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J Biol Chem. 1990 Oct 25;265(30):18200-6.

Evidence for the nature of the link between the arabinogalactan and peptidoglycan of mycobacterial cell walls.

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  • 1Department of Microbiology, Colorado State University, Fort Collins 80523.

Abstract

The long-posed question of the nature of the link between the mycolylarabinogalactan and the underlying peptidoglycan of the cell walls of Mycobacterium sp. has been addressed. The insoluble cell wall matrix of Mycobacterium leprae, Mycobacterium tuberculosis, and Mycobacterium bovis was partially hydrolyzed with acid either before or after per-O-methylation and the resulting oligosaccharides further derivatized and analyzed by gas chromatography/mass spectrometry. The structures of fragments arising from the reducing end of arabinogalactan demonstrated the existence of the terminal sequence----5)-D-Galf-(1----4)-L-Rhap-(1---3)-D-GlcNAc. Other analyses confirmed the presence of muramyl-6-P within the peptidoglycan of these mycobacteria. Based on the acid lability of the 3-linked GlcNAc unit, the presence of about equimolar amounts of Rhap-(1----3)-D-GlcNAc and muramyl-6-P in an isolated cell wall fragment, and 31P NMR analysis, it was concluded that the GlcNAc residue of the terminal triglycosyl unit of arabinogalactan is joined by 1-O-phosphoryl linkage to the 6-position of some muramyl residues within the peptidoglycan. Thus, it is reasoned that the massive mycolylarabinogalactan of mycobacteria, responsible for aspects of disease pathogenesis and much of the antibody response in infections, is attached to the peptidoglycan framework by the actinomycete-specific diglycosylphosphoryl bridge, L-Rhap-(1----3)-D-GlcNAc-(1----P, perhaps thereby providing a unique target for site-directed chemotherapy of mycobacterial infections.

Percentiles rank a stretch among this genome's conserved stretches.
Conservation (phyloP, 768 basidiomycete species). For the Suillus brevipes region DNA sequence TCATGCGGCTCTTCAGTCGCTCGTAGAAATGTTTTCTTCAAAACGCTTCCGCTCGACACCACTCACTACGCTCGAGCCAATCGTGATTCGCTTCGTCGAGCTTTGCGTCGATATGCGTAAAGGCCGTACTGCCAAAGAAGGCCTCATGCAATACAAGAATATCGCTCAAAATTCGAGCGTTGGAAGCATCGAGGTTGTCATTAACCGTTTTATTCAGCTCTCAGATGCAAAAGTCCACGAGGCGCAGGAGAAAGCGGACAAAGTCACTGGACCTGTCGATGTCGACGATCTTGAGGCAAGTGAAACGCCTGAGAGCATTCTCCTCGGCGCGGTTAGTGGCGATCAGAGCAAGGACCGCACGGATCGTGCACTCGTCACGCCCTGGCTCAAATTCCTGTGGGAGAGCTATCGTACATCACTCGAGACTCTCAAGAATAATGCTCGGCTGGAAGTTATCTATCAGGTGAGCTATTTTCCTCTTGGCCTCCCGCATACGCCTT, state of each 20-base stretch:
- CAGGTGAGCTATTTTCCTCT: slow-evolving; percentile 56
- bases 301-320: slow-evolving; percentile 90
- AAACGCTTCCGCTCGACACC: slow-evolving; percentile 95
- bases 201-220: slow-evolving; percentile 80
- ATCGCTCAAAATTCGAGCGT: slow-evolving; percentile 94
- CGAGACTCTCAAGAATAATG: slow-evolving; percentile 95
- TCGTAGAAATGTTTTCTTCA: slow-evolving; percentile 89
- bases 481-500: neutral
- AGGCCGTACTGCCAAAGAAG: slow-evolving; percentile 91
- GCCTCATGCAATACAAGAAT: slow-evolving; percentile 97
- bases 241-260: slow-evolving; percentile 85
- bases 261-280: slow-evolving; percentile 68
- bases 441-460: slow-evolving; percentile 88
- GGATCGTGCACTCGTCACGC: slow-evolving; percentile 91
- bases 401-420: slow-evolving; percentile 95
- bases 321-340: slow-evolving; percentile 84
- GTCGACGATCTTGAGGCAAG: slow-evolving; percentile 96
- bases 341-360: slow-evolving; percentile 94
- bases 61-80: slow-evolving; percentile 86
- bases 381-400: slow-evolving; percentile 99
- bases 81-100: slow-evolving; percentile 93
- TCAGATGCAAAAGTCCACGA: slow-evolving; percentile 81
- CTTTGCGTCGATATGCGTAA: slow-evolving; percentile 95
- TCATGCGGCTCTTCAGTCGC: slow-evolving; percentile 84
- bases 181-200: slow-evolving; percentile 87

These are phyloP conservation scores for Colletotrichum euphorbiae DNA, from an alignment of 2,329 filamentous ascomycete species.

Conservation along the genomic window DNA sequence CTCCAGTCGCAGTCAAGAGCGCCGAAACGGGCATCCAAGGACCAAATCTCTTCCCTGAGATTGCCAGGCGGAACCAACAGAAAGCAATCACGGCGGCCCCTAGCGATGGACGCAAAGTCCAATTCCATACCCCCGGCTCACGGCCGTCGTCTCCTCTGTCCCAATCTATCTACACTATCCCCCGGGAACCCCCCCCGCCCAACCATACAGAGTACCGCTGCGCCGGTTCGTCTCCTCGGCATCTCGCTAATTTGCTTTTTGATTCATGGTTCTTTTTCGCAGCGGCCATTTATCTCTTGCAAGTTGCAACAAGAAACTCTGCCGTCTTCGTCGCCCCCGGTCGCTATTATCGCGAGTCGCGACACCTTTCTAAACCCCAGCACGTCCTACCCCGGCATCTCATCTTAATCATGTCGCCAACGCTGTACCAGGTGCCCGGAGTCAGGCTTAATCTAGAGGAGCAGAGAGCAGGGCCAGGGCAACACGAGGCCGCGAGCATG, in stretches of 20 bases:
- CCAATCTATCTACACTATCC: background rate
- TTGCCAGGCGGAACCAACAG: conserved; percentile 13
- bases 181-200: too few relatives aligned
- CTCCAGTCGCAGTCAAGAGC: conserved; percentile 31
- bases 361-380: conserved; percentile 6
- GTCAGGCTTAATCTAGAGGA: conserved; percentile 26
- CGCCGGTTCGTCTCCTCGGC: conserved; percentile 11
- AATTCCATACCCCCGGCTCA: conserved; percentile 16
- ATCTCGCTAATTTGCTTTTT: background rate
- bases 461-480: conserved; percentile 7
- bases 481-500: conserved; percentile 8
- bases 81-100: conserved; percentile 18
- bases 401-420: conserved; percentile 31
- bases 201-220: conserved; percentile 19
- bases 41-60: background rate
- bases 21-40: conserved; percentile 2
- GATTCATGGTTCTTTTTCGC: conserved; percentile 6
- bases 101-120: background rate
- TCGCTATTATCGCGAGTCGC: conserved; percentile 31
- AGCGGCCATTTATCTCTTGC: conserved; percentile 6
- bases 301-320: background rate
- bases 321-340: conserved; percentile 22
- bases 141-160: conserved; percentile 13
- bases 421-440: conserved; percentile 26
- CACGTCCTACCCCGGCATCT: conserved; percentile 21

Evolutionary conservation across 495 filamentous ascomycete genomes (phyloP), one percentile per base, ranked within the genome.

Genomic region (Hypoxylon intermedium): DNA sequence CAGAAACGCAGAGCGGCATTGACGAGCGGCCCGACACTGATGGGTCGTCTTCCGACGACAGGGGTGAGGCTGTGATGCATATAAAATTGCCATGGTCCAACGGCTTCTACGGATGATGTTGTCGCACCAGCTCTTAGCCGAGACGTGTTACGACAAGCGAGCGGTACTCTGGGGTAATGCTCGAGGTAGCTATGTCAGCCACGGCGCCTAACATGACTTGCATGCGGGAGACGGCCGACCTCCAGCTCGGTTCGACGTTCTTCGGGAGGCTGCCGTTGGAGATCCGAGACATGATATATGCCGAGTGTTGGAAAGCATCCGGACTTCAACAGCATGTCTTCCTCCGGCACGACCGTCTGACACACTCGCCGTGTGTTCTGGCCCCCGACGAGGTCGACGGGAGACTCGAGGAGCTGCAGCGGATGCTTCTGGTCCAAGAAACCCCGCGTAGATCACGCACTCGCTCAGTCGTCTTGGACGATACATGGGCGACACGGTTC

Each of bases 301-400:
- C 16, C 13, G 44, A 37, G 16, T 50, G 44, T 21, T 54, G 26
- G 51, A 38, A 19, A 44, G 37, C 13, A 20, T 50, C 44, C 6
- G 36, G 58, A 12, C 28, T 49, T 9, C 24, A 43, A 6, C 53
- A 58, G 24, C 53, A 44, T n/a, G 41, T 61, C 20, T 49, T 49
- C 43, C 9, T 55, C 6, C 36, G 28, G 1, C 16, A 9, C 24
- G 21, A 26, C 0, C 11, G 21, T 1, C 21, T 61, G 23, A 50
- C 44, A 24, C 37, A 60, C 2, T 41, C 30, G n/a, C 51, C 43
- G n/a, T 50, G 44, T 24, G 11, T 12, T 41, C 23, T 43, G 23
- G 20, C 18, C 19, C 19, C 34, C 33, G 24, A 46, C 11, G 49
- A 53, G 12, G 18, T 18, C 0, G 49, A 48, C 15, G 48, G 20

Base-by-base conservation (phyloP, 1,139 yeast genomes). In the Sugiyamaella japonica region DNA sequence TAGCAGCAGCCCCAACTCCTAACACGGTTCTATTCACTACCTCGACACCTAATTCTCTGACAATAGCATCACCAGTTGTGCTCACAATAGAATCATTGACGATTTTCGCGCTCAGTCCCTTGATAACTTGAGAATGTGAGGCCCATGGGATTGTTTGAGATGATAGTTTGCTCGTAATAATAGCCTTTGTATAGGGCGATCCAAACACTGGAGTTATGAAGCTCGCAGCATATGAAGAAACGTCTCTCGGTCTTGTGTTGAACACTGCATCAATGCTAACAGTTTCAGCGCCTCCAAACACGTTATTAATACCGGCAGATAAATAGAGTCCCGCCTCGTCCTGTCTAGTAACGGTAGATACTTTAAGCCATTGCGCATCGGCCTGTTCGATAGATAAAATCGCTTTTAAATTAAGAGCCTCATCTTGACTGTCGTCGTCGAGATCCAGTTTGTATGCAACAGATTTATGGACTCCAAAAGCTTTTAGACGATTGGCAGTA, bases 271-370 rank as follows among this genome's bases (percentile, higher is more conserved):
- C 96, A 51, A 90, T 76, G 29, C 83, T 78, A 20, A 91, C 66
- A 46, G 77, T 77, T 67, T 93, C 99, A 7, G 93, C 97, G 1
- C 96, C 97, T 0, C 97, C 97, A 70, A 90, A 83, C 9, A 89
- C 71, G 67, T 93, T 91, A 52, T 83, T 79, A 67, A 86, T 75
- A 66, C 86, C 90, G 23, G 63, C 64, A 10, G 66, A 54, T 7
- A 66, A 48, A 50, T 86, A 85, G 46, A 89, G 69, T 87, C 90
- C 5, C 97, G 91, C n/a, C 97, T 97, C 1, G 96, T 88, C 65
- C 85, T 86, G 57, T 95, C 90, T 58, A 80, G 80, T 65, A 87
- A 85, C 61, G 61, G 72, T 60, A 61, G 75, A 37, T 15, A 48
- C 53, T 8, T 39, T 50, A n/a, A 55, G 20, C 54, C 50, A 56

PMID:
2211696
[PubMed - indexed for MEDLINE]
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